Opinion

Learning from the Solyndra debacle

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James Nelson
CEO, Solar3D
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      James Nelson

      James Nelson is the CEO of Solar3D, the developer of breakthrough 3-dimensional solar technology. Prior to starting Solar3D, Jim served as a Bain and Company consultant, and as a long-term private equity partner.

The government’s green energy policy includes two parts: (1) supporting basic research, with the aim of developing new green energy technologies; and (2) making loan guarantees that promote the adoption of green energy technologies. Supporting basic research is an important role of government, but the loan guarantee program is a wasteful mistake because it doesn’t work.

Having spent most of my career developing strategy for companies large and small, I have learned one very important thing: economics drives behavior. It is economics, not government policy, which will drive enthusiastic adoption of green energy.

My company, Solar3D, Inc., is a technology development company in Santa Barbara, California. We are developing an advanced technology — a new three-dimensional solar cell (“3D Cell”) that could reduce the cost of solar energy by as much as 50%. Our objective is similar to that of ill-fated Solyndra — to develop a new solar technology that can change the economics of the industry. However, our manner of execution is very different.

We have been supported by private investment in our company since its establishment in August of 2010. We are not depending or dependent on government funding. We certainly do not expect that such support will be necessary to facilitate the commercialization of our new technology.

Our go-to-market strategy will be to partner with a company that has the know-how to manufacture products similar to ours. While the 3D Cell is a unique concept, our engineering approach has been to design the product with existing equipment, methods and facilities in mind. We lease our facilities, and we are able to pay the University of California at Santa Barbara for the use of its higher-level clean rooms and labs for our initial work in developing our designs and prototypes. These measures keep our capital costs low.

We keep our staff lean, hiring key personnel to do the full-time work and paying experts as consultants to help us with specialized aspects of our development. This keeps our operating costs low, and allows us to use a variety of experts that shed the light of broad experience at a fraction of the cost of hiring them full-time.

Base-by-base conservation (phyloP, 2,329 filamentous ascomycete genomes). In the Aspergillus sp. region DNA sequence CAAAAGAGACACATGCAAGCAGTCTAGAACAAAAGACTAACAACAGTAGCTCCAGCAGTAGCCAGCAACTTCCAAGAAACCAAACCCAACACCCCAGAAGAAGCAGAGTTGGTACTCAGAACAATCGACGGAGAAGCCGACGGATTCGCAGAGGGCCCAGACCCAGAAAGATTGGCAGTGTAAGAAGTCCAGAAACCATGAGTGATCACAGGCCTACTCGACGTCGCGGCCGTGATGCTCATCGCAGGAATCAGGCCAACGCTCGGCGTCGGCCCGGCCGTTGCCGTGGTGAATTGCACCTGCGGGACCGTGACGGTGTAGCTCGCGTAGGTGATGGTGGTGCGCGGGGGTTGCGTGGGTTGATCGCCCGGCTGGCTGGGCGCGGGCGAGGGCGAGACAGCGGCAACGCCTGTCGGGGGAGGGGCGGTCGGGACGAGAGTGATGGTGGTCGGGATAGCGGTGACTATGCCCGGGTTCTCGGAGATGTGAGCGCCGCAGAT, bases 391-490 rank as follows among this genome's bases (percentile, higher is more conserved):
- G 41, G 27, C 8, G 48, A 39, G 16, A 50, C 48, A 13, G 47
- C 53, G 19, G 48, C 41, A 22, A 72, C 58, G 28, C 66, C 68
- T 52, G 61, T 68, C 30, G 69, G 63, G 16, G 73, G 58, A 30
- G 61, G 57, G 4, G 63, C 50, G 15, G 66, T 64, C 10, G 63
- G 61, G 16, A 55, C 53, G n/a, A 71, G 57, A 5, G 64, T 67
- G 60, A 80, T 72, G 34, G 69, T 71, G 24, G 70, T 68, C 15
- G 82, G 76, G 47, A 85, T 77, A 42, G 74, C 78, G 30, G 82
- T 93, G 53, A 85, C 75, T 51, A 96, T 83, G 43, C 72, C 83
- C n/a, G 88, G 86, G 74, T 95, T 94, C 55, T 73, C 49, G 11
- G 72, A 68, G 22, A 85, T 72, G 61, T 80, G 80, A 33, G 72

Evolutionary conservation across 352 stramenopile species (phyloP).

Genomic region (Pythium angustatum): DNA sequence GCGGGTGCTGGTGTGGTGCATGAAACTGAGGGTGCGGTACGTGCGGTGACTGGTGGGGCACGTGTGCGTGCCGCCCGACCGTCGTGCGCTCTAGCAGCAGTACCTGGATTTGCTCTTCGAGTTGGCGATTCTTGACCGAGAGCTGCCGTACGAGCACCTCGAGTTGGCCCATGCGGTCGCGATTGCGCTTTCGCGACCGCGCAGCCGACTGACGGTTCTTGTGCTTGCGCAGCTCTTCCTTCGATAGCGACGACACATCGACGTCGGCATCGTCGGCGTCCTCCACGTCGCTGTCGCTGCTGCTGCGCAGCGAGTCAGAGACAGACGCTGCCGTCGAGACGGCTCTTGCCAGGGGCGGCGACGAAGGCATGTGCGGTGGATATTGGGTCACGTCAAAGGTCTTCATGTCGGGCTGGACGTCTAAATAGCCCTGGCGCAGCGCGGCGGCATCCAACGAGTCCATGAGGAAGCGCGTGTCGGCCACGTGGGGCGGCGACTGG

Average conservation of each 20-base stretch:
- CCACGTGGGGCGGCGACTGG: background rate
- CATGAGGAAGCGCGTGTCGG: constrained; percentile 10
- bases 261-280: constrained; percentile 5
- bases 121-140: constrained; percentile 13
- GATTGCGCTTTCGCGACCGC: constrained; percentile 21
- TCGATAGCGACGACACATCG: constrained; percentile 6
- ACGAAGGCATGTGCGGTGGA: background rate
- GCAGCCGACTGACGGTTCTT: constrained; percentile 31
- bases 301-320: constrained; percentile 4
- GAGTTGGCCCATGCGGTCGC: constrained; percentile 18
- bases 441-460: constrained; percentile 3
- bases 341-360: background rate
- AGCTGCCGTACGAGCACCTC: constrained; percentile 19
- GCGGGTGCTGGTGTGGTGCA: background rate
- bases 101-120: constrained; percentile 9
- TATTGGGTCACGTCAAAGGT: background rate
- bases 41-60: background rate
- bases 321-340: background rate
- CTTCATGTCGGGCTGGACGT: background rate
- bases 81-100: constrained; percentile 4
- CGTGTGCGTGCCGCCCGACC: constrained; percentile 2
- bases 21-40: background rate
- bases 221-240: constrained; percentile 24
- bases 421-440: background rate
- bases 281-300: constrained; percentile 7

By contrast, Solyndra’s unique technology attracted a $535 million loan guarantee from the government to take it commercial. Mistakes in the process were legion:

1.) Solyndra’s manufacturing strategy required all new machines that had never existed before — making it vastly more expensive to tool up than if the equipment had been proven.

2.) A brand new 300,000 square-foot state-of-the-art tech building, complete with whistling robots, was constructed in Silicon Valley, an area with some of the most expensive industrial real estate in the world.

3.) During the process of awarding the guarantee, it became clear that things were not going that well at Solyndra — the product was not economically competitive and could not be priced above cost. But the loan was made anyway, on the hope of generating 1,100 jobs.

4.) Bonuses were paid to executives despite the dismal outcome of the project.

The Department of Energy’s loan guarantee to Solyndra was an embarrassing example of the malfunction of the current system. The investment was undoubtedly scrutinized and rejected by the Silicon Valley-based venture capital firms — organizations abundantly more qualified to identify good investments than government committees. There was no urgent strategic need for the U.S. to have Solyndra rush its product to market. The decision to fund Solyndra’s attempt to commercialize does not stand up to reason.